As only blue or UV light passes through the liquid crystal layer, it can be made thinner, resulting in faster pixel response times. Nanosys made presentations of their photo-emissive color filter technology during ; commercial products are expected by , though in-cell polarizer remains a major challenge. Rather than requiring a separate LED backlight for illumination and TFT LCD to control the brightness of color primaries, these QLED displays would natively control the light emitted by individual color subpixels,  greatly reducing pixel response times by eliminating the liquid crystal layer.
The major difference is that the light emitting devices are quantum dots, such as cadmium selenide CdSe nanocrystals. A layer of quantum dots is sandwiched between layers of electron-transporting and hole-transporting organic materials.
An applied electric field causes electrons and holes to move into the quantum dot layer, where they are captured in the quantum dot and recombine, emitting photons. Mass production of active-matrix QLED displays using ink-jet printing is expected to begin in Unlike simple atomic structures, a quantum dot structure has the unusual property that energy levels are strongly dependent on the structure's size.
The physical reason for QD coloration is the quantum confinement effect and is directly related to their energy levels. The bandgap energy that determines the energy and hence color of the fluorescent light is inversely proportional to the square of the size of quantum dot.
Larger QDs have more energy levels that are more closely spaced, allowing the QD to emit or absorb photons of lower energy redder color. In other words, the emitted photon energy increases as the dot size decreases, because greater energy is required to confine the semiconductor excitation to a smaller volume. Newer quantum dot structures employ indium instead of cadmium , as the latter is not exempted for use in lighting by the European Commission RoHS directive.
Moreover, QD-LED offer high color purity and durability combined with the efficiency, flexibility, and low processing cost of comparable organic light-emitting devices. The emission wavelengths have been continuously extended to UV and NIR range by tailoring the chemical composition of the QDs and device structure. Quantum dots are solution processable and suitable for wet processing techniques. Phase separation is suitable for forming large-area ordered QD monolayers. This process simultaneously yields QD monolayers self-assembled into hexagonally close-packed arrays and places this monolayer on top of a co-deposited contact.
During solvent drying, the QDs phase separate from the organic under-layer material TPD and rise towards the film's surface. The resulting QD structure is affected by many parameters: solution concentration, solvent ration, QD size distribution and QD aspect ratio.
Also important is QD solution and organic solvent purity.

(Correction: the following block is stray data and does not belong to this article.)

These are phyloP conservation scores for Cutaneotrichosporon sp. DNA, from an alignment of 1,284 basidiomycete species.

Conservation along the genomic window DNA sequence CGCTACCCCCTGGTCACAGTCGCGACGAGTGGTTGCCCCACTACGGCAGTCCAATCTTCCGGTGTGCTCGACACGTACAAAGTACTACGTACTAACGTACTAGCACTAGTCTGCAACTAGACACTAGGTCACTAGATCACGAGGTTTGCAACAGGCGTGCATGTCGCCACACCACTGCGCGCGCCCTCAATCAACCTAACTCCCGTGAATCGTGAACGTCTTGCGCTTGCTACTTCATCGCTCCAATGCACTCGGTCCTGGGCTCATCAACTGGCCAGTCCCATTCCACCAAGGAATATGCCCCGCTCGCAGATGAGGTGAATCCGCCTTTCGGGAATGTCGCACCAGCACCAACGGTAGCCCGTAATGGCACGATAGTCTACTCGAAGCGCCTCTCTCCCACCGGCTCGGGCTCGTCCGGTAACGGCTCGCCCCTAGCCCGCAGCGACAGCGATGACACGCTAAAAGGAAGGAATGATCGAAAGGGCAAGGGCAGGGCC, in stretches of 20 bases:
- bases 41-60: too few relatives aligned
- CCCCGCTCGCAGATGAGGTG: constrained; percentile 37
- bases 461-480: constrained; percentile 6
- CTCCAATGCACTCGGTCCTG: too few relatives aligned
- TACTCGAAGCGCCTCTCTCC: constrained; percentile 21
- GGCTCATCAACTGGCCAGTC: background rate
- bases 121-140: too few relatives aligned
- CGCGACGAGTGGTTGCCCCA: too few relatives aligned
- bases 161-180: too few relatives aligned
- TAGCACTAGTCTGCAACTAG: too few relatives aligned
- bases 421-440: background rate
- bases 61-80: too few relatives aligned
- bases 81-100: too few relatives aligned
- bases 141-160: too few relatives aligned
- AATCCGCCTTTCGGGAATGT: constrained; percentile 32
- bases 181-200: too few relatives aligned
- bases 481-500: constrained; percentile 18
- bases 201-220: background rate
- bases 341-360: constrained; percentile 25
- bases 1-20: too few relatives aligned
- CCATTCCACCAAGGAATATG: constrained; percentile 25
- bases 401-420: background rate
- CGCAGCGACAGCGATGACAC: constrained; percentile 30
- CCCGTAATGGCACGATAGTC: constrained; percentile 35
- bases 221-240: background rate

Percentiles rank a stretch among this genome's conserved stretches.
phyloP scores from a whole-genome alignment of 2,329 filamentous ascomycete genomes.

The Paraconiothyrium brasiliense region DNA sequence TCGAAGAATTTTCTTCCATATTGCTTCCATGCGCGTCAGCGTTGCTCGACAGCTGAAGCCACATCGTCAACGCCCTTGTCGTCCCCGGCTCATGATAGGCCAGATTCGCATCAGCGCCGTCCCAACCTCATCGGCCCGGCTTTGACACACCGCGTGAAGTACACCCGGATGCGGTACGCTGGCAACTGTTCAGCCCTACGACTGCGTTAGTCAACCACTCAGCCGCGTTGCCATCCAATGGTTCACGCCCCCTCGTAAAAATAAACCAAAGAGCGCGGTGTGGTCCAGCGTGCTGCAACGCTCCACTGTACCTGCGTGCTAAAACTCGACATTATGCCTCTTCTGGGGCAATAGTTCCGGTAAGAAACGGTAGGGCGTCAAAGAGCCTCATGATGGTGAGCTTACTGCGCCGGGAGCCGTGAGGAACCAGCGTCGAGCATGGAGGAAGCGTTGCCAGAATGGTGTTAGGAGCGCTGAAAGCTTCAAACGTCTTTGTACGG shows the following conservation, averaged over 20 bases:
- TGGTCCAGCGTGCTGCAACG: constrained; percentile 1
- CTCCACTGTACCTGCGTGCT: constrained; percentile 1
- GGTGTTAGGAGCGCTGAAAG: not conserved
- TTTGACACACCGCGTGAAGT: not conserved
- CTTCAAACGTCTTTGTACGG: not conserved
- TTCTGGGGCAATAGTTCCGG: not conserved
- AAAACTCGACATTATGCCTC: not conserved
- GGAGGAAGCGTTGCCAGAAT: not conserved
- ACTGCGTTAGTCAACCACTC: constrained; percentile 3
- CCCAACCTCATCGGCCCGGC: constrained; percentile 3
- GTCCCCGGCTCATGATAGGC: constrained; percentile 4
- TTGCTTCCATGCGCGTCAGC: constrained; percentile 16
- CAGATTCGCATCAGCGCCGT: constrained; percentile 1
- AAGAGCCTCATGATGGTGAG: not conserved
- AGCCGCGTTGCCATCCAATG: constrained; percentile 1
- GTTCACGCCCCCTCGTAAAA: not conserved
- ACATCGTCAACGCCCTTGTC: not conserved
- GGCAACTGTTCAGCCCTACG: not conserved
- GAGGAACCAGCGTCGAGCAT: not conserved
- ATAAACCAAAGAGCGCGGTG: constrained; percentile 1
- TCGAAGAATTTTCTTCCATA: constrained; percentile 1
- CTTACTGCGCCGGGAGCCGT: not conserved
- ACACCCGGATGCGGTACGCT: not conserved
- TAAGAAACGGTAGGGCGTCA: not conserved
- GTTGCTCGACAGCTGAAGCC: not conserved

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Although phase separation is relatively simple, it is not suitable for display device applications. Moreover, it is not ideal to have an organic under-layer material for a QD-LED; an organic under-layer must be homogeneous, a constraint which limits the number of applicable device designs. The contact printing process for forming QD thin films is a solvent-free water-based suspension method, which is simple and cost efficient with high throughput.
During the process, the device structure is not exposed to solvents. Since charge transport layers in QD-LED structures are solvent-sensitive organic thin films, avoiding solvent during the process is a major benefit. This method can produce RGB patterned electroluminescent structures with ppi pixels-per-inch resolution. The array of quantum dots is manufactured by self-assembly in a process known as spin casting : a solution of quantum dots in an organic material is poured onto a substrate, which is then set spinning to spread the solution evenly.
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Contact printing methods also minimize the amount of QD required, reducing costs. QDs are dispersable in both aqueous and non-aqueous solvents, which provides for printable and flexible displays of all sizes, including large area TVs. QDs can be inorganic, offering the potential for improved lifetimes compared to OLED however, since many parts of QD-LED are often made of organic materials, further development is required to improve the functional lifetime.
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Other advantages include better saturated green colors, manufacturability on polymers, thinner display and the use of the same material to generate different colors. One disadvantage is that blue quantum dots require highly precise timing control during the reaction, because blue quantum dots are just slightly above the minimum size. Since sunlight contains roughly equal luminosities of red, green and blue across the entire spectrum, a display also needs to produce roughly equal luminosities of red, green and blue to achieve pure white as defined by CIE Standard Illuminant D From Wikipedia, the free encyclopedia.
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